How To Bathe Your Cat (And Find Out The Best Shampoo To Use)
Every cat owner dreads the idea of dousing their feline in the sink.
Cats hate water. The few exceptions to this rule show off their water-loving cats on YouTube. These cats seem to exist purely to make the owners of ordinary cats jealous.
Don’t worry. Bathing a cat is not as tricky as it seems.
As long as you have the right tools and the know-how, bathing your cat is easy.
Here are some tips for a painless bath experience and how to find the perfect shampoo for your favorite kitty.
Do Cats Need Baths?
Cats are naturally equipped to keep themselves meticulously clean. Their tongue and teeth are designed to handle the rigors of feline hair care. Their flexibility enables them to reach almost every inch of their bodies. Cats usually take care of all of their grooming needs – but sometimes they require your assistance.
Occasionally circumstances outside of your cat’s control make it impossible for her to get clean. Cats’ tendency to rub against every available object results in the occasional sticky disaster.
You do not want your cat trying to lick a potentially dangerous household product off of herself. This can be anything, like:
- Wet paint,
- home construction materials that cling to the fur,
- plants toxic to cats,
- and more.
Cats that go outside can track all sorts of unpleasant material inside on their fur. Mud, pine sap, and all kinds of unpleasant surprises await the unsuspecting kitty out of doors.
Older cats, overweight cats and cats with health conditions often have trouble keeping themselves clean. Complete baths are not always a good idea for these cats. Partial baths are less stressful than a full soak. Sometimes the best solution is a cat wipe. These wipes remove dandruff, urine stains and oil without the need for water.
Long-haired cats and cat breeds like Persians require more bathing than their short-haired cousins. All that fur is hard to maintain. These cats require regular brushing and the occasional bath to help keep their coats healthy. Silky fur quickly grows greasy and matted without such care.
You can bathe your cat too much.
Cats and dogs have natural oils (just like us humans!) that keep their coats shiny and healthy. Excessive bathing strips the coat of these oils and can result in skin irritation for your pet.
A good rule of thumb for long-haired cats is to bathe no more than once a week. Short-haired cats can go months without a bath and may never need one unless they get into something unpleasant.
How To Bathe Your Cat
Baths are stressful for cats! It is your job to keep them as comfortable as possible.
Begin bathing your cat periodically when they are a kitten. This gets them used to the process and prevents misunderstandings and bloodshed down the road.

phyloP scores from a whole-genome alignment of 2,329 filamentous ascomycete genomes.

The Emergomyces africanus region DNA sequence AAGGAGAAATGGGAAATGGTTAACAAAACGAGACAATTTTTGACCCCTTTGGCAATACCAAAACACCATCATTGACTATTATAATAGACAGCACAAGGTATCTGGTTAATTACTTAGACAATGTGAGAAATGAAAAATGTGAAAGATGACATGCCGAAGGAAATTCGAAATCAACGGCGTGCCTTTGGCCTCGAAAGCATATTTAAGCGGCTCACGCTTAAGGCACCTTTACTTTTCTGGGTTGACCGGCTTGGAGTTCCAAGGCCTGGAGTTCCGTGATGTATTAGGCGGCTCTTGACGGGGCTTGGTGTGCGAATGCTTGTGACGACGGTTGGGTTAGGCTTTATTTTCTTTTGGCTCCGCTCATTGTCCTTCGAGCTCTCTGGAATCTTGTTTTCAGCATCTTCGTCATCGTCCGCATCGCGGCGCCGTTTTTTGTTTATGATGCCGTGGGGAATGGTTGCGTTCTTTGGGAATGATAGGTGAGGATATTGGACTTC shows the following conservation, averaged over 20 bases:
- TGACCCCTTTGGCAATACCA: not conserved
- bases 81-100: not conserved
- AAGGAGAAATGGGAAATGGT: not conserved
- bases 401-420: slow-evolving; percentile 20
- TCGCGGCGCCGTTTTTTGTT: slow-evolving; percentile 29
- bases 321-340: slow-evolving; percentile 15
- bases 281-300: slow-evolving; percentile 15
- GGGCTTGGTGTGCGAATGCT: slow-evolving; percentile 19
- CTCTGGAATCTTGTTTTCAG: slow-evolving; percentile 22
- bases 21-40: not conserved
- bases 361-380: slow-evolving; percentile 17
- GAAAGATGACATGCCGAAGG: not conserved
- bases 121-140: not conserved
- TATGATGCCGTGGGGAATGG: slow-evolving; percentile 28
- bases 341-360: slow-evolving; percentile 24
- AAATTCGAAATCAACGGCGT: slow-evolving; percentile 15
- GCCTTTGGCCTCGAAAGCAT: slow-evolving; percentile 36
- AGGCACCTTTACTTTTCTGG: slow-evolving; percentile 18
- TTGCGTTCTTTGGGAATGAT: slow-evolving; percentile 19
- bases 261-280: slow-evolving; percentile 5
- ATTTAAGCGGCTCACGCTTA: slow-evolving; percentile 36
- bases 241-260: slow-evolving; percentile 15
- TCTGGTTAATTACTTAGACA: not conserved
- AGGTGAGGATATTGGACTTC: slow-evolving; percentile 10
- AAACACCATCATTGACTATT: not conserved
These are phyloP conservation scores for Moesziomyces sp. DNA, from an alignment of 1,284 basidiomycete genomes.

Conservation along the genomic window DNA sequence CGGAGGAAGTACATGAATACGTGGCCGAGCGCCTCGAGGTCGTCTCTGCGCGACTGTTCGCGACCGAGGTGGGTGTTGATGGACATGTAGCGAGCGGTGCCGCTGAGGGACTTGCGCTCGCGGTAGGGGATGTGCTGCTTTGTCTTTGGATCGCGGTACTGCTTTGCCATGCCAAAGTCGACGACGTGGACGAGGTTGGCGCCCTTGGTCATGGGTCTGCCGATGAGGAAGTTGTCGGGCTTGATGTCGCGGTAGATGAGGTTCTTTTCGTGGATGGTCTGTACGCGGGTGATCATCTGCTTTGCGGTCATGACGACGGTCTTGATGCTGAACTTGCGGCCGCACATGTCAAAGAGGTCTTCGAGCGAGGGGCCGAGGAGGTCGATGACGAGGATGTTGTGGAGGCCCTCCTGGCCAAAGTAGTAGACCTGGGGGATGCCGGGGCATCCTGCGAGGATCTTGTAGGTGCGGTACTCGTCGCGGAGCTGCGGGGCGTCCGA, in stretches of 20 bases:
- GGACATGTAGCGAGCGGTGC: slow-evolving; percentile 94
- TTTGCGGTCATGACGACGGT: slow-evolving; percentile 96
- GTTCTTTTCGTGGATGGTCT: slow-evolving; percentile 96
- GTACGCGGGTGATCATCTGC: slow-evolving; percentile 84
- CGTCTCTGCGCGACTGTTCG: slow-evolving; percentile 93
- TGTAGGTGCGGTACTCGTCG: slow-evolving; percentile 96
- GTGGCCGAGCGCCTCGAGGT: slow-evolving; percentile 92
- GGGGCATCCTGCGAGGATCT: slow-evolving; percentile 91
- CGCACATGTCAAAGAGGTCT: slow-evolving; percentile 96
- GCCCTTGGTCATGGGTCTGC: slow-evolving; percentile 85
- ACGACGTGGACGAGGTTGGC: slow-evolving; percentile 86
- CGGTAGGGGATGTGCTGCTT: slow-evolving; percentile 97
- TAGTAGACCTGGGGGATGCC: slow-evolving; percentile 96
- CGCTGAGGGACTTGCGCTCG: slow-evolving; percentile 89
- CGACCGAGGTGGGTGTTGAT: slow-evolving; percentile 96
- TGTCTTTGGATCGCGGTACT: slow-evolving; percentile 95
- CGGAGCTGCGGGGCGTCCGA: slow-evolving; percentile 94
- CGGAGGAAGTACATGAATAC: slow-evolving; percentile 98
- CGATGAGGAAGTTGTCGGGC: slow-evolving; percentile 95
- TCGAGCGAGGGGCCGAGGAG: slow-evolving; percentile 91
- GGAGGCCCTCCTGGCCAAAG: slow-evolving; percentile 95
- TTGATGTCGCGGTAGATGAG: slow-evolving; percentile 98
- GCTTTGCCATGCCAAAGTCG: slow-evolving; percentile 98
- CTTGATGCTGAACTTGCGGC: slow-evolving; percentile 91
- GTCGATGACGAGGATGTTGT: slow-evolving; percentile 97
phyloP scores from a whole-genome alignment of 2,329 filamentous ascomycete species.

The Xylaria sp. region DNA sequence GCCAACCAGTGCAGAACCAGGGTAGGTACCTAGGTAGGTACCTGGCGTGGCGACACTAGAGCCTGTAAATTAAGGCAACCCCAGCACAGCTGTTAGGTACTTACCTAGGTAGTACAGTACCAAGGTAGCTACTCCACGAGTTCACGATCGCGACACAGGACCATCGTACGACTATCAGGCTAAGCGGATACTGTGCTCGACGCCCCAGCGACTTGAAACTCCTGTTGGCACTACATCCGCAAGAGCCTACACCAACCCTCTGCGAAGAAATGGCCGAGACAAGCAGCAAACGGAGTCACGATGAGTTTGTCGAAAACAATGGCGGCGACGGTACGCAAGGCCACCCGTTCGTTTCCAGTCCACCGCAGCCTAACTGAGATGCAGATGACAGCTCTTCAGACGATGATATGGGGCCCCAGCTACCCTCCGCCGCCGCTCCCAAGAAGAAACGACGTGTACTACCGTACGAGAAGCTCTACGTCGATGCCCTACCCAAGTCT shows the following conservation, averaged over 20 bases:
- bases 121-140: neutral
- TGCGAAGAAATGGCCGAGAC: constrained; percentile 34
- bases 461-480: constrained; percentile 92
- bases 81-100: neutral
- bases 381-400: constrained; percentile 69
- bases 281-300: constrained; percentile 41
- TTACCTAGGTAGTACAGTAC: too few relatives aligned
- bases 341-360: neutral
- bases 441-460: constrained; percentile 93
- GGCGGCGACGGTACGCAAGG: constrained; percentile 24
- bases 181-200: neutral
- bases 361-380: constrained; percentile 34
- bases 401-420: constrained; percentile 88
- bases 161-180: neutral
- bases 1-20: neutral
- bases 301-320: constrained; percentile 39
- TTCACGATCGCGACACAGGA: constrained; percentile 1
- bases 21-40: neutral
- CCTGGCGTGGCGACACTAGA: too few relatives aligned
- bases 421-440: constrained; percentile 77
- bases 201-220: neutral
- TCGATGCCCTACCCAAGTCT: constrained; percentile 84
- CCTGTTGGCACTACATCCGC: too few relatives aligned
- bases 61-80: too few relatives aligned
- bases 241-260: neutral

Did you adopt an older cat? Older cats that have never been bathed take some convincing about bath time. Watch the video below, to get an idea of how to bathe a cat to ensure a positive, safe experience for you and your cat.
Time your bath. Observe your cat to see if there is time of day your cat is more mellow than others. Don’t bathe your cat in the middle of her hunting hour. She will not appreciate the interruption. Choose a time when she is relaxed and receptive.
Clip those claws. Some cats hate bath time. Clip you cat’s nails to prevent scratching during the bathing process. Another idea for arm and hand protection is investing in cat nail caps. These vinyl caps slide over your cat’s nails and protect you and your furniture from kitty claws. The downside of these products is that they do not allow your cat’s nails to retract.
Assemble your materials. The best way to ensure bath time goes smoothly is to assemble your materials ahead of time. You need a towel, brush, a non-slip mat for your feet, a non-slip mat or towel for your cat and a cup or gentle spray hose for bathing. Ask a friend or family member to help if possible.
Begin with a brush. Brushing your cat out prior to bathing removes mats, dead hair, and debris. Mats shrink and thicken when wet. This shrinking makes them harder to remove from your cat’s coat. Brush your cat out as best you can.
Apply warm water. The bathtub and the sink are good places to bathe cats. Bathrooms have the advantage of small spaces with a closed door should your cat make a run for it. Sinks are appropriate for small cats and kittens. Bathtubs are better suited for larger cats. Adjust the water so that it is warm. Don’t use very cold or very hot water. Gentle spray hoses are a great tool if your bath or sink comes equipped with one. A plastic cup or pitcher is a good alternative. Be sure to use plastic. Shattered glass can harm you and your pet and is sure to leave an unpleasant impression on your kitty.
Go slowly. Cats respond well to gentle applications. Dousing your cat all at once is a recipe for disaster. Speak soothingly to your cat during this process.